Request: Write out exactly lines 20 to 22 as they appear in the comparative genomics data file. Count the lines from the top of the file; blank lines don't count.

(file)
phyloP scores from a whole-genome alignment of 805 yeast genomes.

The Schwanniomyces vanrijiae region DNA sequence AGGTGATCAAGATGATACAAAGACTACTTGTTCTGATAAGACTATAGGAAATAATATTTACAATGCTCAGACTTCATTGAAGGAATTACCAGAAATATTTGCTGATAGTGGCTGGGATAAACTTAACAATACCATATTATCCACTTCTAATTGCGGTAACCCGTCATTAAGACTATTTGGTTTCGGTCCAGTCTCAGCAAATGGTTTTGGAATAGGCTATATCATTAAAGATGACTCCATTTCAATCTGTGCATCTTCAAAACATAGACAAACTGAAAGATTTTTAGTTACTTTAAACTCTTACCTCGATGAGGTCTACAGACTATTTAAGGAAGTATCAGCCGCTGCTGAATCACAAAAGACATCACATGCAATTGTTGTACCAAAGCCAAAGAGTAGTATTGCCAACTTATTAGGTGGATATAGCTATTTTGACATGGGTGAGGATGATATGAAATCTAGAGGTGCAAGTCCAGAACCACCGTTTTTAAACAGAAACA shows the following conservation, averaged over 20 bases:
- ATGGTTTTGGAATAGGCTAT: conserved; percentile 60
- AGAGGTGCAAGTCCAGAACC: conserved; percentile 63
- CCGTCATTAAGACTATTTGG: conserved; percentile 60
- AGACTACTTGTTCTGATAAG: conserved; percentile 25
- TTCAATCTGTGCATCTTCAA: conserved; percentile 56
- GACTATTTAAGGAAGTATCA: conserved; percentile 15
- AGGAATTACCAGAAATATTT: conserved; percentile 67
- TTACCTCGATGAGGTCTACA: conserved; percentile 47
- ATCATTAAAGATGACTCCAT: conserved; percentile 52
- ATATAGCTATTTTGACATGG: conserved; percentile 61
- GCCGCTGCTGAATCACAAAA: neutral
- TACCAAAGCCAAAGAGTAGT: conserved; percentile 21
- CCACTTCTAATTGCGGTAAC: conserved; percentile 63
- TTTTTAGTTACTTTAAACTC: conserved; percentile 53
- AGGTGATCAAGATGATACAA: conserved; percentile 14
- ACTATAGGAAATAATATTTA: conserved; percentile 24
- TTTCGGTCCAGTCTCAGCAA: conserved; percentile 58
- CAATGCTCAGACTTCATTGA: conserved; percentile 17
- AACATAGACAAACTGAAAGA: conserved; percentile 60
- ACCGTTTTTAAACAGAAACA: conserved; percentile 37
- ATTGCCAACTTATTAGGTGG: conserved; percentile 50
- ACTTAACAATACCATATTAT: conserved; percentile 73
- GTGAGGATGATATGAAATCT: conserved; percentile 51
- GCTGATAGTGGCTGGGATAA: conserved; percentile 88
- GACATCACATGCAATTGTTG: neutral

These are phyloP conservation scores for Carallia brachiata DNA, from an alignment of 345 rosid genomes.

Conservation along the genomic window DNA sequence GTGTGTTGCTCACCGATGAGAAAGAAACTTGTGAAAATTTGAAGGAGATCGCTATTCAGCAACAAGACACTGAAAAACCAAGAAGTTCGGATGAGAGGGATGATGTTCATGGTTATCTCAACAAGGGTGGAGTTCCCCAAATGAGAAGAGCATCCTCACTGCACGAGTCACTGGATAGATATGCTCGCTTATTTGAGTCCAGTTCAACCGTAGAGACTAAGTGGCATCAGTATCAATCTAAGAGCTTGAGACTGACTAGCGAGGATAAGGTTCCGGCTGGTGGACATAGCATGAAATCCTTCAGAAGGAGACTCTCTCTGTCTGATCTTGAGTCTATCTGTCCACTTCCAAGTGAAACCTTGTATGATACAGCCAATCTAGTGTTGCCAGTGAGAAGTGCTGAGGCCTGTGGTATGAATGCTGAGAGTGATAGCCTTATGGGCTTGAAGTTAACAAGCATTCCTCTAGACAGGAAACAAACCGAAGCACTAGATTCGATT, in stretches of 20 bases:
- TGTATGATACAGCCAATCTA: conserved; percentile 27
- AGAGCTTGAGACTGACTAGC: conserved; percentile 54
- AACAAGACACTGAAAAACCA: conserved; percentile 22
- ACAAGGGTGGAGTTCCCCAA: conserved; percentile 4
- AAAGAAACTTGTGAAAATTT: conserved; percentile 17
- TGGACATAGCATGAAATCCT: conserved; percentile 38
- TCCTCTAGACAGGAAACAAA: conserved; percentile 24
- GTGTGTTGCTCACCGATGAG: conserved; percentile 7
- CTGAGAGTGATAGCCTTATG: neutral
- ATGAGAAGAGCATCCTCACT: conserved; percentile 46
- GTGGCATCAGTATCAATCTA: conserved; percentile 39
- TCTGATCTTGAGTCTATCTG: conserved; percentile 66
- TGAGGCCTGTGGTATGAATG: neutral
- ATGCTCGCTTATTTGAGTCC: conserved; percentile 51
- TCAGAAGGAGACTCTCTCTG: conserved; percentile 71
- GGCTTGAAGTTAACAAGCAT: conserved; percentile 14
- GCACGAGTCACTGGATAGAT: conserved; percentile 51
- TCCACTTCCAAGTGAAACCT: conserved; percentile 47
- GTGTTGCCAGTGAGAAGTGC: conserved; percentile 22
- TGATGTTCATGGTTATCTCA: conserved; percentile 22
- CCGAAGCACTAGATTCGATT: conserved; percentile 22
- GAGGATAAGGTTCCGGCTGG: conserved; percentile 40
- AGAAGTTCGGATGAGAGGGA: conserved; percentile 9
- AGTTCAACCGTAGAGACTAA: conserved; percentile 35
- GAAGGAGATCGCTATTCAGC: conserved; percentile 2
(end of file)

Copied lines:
- CAATGCTCAGACTTCATTGA: conserved; percentile 17
- AACATAGACAAACTGAAAGA: conserved; percentile 60
- ACCGTTTTTAAACAGAAACA: conserved; percentile 37